Furthermore, aquatic organisms take on the temperature of their environment and cannot tolerate rapid changes in temperature. Fish are cold-blooded organisms and assume approximately the same temperature as their surroundings. The temperature of the water affects the activity, behavior, feeding, growth, and reproduction.
However, in our personal aquaponic experience we have had no serious problems with fish and temperatures. Although in our region temperatures can climb up to almost 40 degrees celsius during the summer and get as low as -20 degrees celsius during the winter. During one very cold winter period, with temperatures holding between -20 and -10 for more than ten days, we had ice formed on all out fish tanks. What is important in such cases is to provide the fish with large amounts of oxygen via air pumps. Another important thing is not to break the ice that has formed in your fish tanks as breaking the ice can break the fish bubble and kill your fish.
Ideally, species selection should be based on the temperature of the water supply. Any attempt to match a fish with less than ideal temperatures can involve energy expenditures for heating or cooling. This added expense will subsequently increase production costs.
Another important factor of water quality is algae. Algae are generally very useful for aquaculture system as they use ammonia produced by fish as a nutrient source. But, excessive amounts of algae can lead to increased rates of respiration during the night, thereby consuming extra oxygen.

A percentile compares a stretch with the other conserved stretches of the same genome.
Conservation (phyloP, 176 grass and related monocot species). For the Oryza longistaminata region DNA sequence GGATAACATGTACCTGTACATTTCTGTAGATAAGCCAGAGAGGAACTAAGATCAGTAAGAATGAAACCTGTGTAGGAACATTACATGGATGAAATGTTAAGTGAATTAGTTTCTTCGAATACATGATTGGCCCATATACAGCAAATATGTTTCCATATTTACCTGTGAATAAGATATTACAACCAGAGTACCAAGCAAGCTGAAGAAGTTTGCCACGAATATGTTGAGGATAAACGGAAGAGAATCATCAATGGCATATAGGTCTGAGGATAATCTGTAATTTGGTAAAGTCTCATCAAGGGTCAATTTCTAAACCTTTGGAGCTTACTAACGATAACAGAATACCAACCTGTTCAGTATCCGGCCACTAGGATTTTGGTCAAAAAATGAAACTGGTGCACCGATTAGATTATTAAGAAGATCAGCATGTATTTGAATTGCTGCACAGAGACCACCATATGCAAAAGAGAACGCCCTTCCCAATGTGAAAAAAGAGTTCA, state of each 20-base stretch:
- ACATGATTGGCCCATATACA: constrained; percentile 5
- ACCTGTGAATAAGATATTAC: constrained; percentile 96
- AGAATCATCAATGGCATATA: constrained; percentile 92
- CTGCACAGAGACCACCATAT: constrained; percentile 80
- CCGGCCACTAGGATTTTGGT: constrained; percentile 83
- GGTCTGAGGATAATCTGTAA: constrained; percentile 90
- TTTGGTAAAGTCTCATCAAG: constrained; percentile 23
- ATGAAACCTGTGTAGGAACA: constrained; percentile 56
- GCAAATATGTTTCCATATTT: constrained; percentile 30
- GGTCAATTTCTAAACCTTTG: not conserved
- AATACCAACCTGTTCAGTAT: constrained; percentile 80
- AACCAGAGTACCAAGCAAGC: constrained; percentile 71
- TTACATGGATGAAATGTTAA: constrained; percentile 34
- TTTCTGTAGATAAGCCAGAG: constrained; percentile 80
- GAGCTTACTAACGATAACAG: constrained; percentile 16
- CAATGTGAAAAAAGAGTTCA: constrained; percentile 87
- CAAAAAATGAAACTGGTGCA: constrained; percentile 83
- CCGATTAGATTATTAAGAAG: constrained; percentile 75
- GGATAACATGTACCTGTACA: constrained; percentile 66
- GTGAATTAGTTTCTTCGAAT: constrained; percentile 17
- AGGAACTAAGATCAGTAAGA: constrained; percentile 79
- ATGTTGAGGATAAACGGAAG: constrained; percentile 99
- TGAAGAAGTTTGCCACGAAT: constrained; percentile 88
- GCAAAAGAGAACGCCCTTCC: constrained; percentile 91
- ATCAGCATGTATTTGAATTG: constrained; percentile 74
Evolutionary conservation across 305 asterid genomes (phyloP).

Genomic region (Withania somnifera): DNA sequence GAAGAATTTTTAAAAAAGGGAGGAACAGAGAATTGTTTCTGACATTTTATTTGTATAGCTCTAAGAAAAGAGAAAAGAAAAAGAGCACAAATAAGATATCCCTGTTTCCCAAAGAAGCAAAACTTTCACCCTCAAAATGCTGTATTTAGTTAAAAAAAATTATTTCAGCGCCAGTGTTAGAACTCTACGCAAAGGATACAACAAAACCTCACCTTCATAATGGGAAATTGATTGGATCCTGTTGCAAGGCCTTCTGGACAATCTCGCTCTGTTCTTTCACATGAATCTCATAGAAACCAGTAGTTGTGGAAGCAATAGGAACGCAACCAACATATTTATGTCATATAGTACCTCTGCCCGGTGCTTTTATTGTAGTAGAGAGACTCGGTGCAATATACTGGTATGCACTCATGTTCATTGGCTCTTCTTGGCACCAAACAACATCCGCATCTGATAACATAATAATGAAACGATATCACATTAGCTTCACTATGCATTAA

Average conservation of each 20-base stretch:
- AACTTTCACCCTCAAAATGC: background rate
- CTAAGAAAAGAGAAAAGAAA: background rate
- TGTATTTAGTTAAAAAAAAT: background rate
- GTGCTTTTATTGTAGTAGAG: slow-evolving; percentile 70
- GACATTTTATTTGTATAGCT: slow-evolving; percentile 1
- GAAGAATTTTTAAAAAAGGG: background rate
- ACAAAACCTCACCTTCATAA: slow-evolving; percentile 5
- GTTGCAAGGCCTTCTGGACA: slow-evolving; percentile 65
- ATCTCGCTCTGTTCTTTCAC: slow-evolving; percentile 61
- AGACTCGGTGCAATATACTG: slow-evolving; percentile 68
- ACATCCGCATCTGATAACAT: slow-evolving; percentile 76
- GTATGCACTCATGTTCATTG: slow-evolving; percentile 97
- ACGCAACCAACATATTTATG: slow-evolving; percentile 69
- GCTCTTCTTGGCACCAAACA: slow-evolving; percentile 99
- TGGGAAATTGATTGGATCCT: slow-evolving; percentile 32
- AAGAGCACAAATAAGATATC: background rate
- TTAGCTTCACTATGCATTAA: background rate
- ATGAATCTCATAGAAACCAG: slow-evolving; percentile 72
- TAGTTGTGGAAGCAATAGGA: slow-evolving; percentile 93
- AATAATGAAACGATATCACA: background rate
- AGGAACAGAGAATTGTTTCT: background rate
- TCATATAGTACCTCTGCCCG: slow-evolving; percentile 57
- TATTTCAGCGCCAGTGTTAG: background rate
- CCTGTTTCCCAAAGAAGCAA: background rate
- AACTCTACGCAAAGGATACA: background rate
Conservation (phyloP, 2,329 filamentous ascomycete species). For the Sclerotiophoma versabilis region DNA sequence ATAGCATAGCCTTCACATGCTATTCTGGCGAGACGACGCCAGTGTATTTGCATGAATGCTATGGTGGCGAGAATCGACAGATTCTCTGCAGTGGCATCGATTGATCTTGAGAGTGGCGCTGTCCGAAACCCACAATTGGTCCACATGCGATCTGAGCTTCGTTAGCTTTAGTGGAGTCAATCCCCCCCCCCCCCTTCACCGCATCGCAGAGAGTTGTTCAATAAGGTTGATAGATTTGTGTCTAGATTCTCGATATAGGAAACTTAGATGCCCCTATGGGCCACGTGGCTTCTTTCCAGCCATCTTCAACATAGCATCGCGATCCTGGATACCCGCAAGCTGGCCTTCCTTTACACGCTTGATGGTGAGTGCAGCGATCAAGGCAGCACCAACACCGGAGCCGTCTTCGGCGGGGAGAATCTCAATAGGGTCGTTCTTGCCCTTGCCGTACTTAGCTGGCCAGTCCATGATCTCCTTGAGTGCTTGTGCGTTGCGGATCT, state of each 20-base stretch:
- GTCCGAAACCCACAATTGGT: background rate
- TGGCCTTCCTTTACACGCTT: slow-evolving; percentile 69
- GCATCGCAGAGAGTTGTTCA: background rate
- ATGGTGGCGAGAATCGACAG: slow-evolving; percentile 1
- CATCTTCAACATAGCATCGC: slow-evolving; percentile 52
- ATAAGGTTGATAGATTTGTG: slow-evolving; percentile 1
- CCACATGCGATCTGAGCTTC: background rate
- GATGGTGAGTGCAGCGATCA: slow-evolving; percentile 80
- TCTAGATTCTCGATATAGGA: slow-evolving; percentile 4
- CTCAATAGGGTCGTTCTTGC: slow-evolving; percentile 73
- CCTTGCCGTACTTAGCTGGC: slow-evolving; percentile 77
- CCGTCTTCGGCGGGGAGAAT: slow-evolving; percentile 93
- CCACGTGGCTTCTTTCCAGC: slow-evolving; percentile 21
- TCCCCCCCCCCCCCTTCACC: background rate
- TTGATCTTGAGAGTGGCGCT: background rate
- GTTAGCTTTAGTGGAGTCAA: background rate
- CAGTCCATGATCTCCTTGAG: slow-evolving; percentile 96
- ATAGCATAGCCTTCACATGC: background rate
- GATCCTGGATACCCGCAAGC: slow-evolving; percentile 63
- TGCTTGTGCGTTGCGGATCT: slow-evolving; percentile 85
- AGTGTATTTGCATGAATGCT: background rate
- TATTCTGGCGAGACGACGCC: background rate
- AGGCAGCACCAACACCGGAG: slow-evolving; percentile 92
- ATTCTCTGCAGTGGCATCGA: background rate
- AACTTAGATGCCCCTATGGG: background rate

Suspended fish wastes are a serious concern for water recirculating culture systems. Large amounts of suspended and settleable solids are produced during fish production. As a rule, one pound of fish waste is produced for every pound of fish produced. Fish waste particles can be a major source of poor water quality since they may contain up to 70 percent of the nitrogen in the system.
Water is always a limiting factor in commercial aquaculture system and fish production. Many of the negative chemical and environmental factors have their origins in the source of water used.
Final aquaculture site selection has to be made based on both the quality and quantity of water available. The most common sources of water used for aquaculture are wells, springs, rivers and lakes, groundwater, and municipal water.
Wells and springs are generally considered to be of higher quality but municipal water can be very acceptable in most cases. For example, for my aquaponic system I use municipal water and have absolutely not problems with it. But in some cases, this water can cause some problems so we need to pay attention to the quality of water, alkalinity, pH levels etc.
The aquaponic and aquaculture beginners usually underestimate the quantity of water required for commercial production. There is no single number and single solution to this that we can give you. The water quantity depends on the type of fish you are growing, circulation of water, filtration etc.
Aquaponic systems, however, are more complex than traditional aquaculture systems. The water quantity depends not only on fish quantity but also on the quantity and type of plants that we are growing.
There is no simple formula but in our example, as we are growing carp fish in the aquaponic system, we need approximately 40L of water per 1kg of fish. But you should have in mind that this is valid only for filtered recirculating system. If we do not have water circulation and filtration we the numbers are quite different. More on water circulation and filtration in next chapter.